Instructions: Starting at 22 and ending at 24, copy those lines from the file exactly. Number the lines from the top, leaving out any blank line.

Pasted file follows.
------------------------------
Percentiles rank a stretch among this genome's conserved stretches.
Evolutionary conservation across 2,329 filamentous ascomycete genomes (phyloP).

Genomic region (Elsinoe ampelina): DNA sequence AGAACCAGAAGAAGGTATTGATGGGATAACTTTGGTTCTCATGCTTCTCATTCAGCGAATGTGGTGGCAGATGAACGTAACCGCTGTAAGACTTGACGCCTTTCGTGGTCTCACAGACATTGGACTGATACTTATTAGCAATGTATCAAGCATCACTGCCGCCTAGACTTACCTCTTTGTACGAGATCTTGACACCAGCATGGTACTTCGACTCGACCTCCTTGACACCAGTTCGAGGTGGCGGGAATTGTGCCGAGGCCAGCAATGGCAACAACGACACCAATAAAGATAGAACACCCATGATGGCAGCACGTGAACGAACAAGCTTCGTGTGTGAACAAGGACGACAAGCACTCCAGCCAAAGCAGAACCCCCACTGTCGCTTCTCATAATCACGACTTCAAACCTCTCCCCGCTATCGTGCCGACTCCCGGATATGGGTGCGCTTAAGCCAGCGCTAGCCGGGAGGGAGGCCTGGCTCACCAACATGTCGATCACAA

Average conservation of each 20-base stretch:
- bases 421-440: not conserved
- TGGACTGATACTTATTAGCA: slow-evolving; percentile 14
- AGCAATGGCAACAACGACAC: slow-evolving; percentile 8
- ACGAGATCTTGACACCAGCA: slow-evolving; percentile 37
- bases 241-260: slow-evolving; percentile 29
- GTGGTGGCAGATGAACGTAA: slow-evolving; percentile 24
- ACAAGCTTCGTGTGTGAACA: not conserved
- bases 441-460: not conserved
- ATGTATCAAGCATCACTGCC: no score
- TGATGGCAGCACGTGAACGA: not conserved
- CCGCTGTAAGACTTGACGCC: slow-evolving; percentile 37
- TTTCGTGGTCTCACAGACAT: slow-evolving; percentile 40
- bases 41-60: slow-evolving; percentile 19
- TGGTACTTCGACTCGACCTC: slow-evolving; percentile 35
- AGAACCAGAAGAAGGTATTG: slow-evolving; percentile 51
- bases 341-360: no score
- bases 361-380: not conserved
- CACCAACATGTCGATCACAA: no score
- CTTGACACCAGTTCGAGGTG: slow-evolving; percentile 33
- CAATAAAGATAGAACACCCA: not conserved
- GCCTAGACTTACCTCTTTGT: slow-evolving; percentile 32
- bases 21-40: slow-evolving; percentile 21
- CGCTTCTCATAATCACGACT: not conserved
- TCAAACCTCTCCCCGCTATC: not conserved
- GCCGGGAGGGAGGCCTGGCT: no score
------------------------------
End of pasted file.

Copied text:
- CACCAACATGTCGATCACAA: no score
- CTTGACACCAGTTCGAGGTG: slow-evolving; percentile 33
- CAATAAAGATAGAACACCCA: not conserved